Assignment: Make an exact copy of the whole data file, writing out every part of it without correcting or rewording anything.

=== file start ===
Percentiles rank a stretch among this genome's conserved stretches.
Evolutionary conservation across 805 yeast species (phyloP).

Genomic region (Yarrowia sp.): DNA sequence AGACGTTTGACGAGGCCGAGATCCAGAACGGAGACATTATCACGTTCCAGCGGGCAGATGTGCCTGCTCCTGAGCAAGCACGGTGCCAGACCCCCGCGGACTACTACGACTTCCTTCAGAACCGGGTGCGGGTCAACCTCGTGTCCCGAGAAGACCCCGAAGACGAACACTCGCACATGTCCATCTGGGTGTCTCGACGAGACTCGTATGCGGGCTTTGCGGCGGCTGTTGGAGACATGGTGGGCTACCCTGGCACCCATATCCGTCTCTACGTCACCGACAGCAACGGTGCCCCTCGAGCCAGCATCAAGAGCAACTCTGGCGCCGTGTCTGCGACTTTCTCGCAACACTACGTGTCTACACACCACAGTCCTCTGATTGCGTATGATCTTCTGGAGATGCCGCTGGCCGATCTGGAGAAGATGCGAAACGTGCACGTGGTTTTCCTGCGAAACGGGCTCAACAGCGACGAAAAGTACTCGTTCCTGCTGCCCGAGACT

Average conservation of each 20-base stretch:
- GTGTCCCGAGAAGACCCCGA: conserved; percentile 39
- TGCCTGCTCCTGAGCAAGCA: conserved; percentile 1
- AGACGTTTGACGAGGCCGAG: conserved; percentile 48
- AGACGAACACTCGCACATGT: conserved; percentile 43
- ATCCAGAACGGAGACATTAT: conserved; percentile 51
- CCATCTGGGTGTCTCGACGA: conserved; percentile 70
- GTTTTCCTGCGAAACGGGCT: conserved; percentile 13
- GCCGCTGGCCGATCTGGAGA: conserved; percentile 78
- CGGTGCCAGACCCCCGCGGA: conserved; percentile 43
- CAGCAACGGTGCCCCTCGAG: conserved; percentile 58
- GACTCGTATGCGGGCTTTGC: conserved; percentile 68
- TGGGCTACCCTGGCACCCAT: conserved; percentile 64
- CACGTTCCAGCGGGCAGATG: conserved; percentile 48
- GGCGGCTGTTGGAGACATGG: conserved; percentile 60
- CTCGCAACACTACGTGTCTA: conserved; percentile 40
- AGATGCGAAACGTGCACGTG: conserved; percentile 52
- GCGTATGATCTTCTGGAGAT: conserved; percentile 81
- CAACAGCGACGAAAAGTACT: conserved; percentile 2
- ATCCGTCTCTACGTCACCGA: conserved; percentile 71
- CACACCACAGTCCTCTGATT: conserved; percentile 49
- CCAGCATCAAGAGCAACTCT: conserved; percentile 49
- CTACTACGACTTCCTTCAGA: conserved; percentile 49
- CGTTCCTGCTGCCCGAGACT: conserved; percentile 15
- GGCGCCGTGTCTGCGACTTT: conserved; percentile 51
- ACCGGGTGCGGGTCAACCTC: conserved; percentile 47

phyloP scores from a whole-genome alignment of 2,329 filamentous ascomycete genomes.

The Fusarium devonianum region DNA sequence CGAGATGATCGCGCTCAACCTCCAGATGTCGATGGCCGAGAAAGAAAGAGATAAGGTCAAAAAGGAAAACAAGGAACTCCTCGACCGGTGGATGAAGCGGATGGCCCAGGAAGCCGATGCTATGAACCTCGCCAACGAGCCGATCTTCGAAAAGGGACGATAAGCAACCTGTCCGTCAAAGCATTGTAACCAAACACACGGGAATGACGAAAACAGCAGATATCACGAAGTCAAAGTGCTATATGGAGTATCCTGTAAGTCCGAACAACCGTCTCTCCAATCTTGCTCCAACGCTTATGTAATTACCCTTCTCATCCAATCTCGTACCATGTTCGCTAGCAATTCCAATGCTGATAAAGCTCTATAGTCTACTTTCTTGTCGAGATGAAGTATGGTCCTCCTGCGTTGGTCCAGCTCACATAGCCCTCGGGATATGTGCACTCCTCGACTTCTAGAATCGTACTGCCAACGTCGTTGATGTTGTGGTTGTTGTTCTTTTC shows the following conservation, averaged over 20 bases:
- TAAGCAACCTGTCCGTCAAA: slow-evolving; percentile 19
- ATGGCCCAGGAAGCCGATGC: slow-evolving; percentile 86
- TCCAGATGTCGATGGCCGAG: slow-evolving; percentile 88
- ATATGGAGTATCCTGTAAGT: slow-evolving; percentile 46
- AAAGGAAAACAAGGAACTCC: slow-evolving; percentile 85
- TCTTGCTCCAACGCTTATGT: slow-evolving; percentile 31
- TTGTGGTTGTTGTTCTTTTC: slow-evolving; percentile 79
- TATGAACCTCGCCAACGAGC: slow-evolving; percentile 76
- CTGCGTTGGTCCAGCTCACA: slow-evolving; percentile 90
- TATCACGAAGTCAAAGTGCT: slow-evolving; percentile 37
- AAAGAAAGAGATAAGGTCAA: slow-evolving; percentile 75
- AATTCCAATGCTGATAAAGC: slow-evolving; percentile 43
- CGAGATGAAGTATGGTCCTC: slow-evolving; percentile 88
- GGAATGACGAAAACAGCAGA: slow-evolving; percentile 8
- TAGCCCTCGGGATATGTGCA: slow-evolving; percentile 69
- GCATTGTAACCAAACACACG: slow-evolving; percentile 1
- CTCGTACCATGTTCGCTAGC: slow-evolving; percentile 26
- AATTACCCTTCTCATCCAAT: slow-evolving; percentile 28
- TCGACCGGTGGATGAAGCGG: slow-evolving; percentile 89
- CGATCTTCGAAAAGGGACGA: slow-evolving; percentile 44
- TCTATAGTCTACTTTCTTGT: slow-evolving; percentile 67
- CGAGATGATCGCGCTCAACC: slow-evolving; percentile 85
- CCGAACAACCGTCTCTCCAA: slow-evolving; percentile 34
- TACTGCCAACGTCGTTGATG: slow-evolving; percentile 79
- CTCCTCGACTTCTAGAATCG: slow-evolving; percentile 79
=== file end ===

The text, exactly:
Percentiles rank a stretch among this genome's conserved stretches.
Evolutionary conservation across 805 yeast species (phyloP).

Genomic region (Yarrowia sp.): DNA sequence AGACGTTTGACGAGGCCGAGATCCAGAACGGAGACATTATCACGTTCCAGCGGGCAGATGTGCCTGCTCCTGAGCAAGCACGGTGCCAGACCCCCGCGGACTACTACGACTTCCTTCAGAACCGGGTGCGGGTCAACCTCGTGTCCCGAGAAGACCCCGAAGACGAACACTCGCACATGTCCATCTGGGTGTCTCGACGAGACTCGTATGCGGGCTTTGCGGCGGCTGTTGGAGACATGGTGGGCTACCCTGGCACCCATATCCGTCTCTACGTCACCGACAGCAACGGTGCCCCTCGAGCCAGCATCAAGAGCAACTCTGGCGCCGTGTCTGCGACTTTCTCGCAACACTACGTGTCTACACACCACAGTCCTCTGATTGCGTATGATCTTCTGGAGATGCCGCTGGCCGATCTGGAGAAGATGCGAAACGTGCACGTGGTTTTCCTGCGAAACGGGCTCAACAGCGACGAAAAGTACTCGTTCCTGCTGCCCGAGACT

Average conservation of each 20-base stretch:
- GTGTCCCGAGAAGACCCCGA: conserved; percentile 39
- TGCCTGCTCCTGAGCAAGCA: conserved; percentile 1
- AGACGTTTGACGAGGCCGAG: conserved; percentile 48
- AGACGAACACTCGCACATGT: conserved; percentile 43
- ATCCAGAACGGAGACATTAT: conserved; percentile 51
- CCATCTGGGTGTCTCGACGA: conserved; percentile 70
- GTTTTCCTGCGAAACGGGCT: conserved; percentile 13
- GCCGCTGGCCGATCTGGAGA: conserved; percentile 78
- CGGTGCCAGACCCCCGCGGA: conserved; percentile 43
- CAGCAACGGTGCCCCTCGAG: conserved; percentile 58
- GACTCGTATGCGGGCTTTGC: conserved; percentile 68
- TGGGCTACCCTGGCACCCAT: conserved; percentile 64
- CACGTTCCAGCGGGCAGATG: conserved; percentile 48
- GGCGGCTGTTGGAGACATGG: conserved; percentile 60
- CTCGCAACACTACGTGTCTA: conserved; percentile 40
- AGATGCGAAACGTGCACGTG: conserved; percentile 52
- GCGTATGATCTTCTGGAGAT: conserved; percentile 81
- CAACAGCGACGAAAAGTACT: conserved; percentile 2
- ATCCGTCTCTACGTCACCGA: conserved; percentile 71
- CACACCACAGTCCTCTGATT: conserved; percentile 49
- CCAGCATCAAGAGCAACTCT: conserved; percentile 49
- CTACTACGACTTCCTTCAGA: conserved; percentile 49
- CGTTCCTGCTGCCCGAGACT: conserved; percentile 15
- GGCGCCGTGTCTGCGACTTT: conserved; percentile 51
- ACCGGGTGCGGGTCAACCTC: conserved; percentile 47

phyloP scores from a whole-genome alignment of 2,329 filamentous ascomycete genomes.

The Fusarium devonianum region DNA sequence CGAGATGATCGCGCTCAACCTCCAGATGTCGATGGCCGAGAAAGAAAGAGATAAGGTCAAAAAGGAAAACAAGGAACTCCTCGACCGGTGGATGAAGCGGATGGCCCAGGAAGCCGATGCTATGAACCTCGCCAACGAGCCGATCTTCGAAAAGGGACGATAAGCAACCTGTCCGTCAAAGCATTGTAACCAAACACACGGGAATGACGAAAACAGCAGATATCACGAAGTCAAAGTGCTATATGGAGTATCCTGTAAGTCCGAACAACCGTCTCTCCAATCTTGCTCCAACGCTTATGTAATTACCCTTCTCATCCAATCTCGTACCATGTTCGCTAGCAATTCCAATGCTGATAAAGCTCTATAGTCTACTTTCTTGTCGAGATGAAGTATGGTCCTCCTGCGTTGGTCCAGCTCACATAGCCCTCGGGATATGTGCACTCCTCGACTTCTAGAATCGTACTGCCAACGTCGTTGATGTTGTGGTTGTTGTTCTTTTC shows the following conservation, averaged over 20 bases:
- TAAGCAACCTGTCCGTCAAA: slow-evolving; percentile 19
- ATGGCCCAGGAAGCCGATGC: slow-evolving; percentile 86
- TCCAGATGTCGATGGCCGAG: slow-evolving; percentile 88
- ATATGGAGTATCCTGTAAGT: slow-evolving; percentile 46
- AAAGGAAAACAAGGAACTCC: slow-evolving; percentile 85
- TCTTGCTCCAACGCTTATGT: slow-evolving; percentile 31
- TTGTGGTTGTTGTTCTTTTC: slow-evolving; percentile 79
- TATGAACCTCGCCAACGAGC: slow-evolving; percentile 76
- CTGCGTTGGTCCAGCTCACA: slow-evolving; percentile 90
- TATCACGAAGTCAAAGTGCT: slow-evolving; percentile 37
- AAAGAAAGAGATAAGGTCAA: slow-evolving; percentile 75
- AATTCCAATGCTGATAAAGC: slow-evolving; percentile 43
- CGAGATGAAGTATGGTCCTC: slow-evolving; percentile 88
- GGAATGACGAAAACAGCAGA: slow-evolving; percentile 8
- TAGCCCTCGGGATATGTGCA: slow-evolving; percentile 69
- GCATTGTAACCAAACACACG: slow-evolving; percentile 1
- CTCGTACCATGTTCGCTAGC: slow-evolving; percentile 26
- AATTACCCTTCTCATCCAAT: slow-evolving; percentile 28
- TCGACCGGTGGATGAAGCGG: slow-evolving; percentile 89
- CGATCTTCGAAAAGGGACGA: slow-evolving; percentile 44
- TCTATAGTCTACTTTCTTGT: slow-evolving; percentile 67
- CGAGATGATCGCGCTCAACC: slow-evolving; percentile 85
- CCGAACAACCGTCTCTCCAA: slow-evolving; percentile 34
- TACTGCCAACGTCGTTGATG: slow-evolving; percentile 79
- CTCCTCGACTTCTAGAATCG: slow-evolving; percentile 79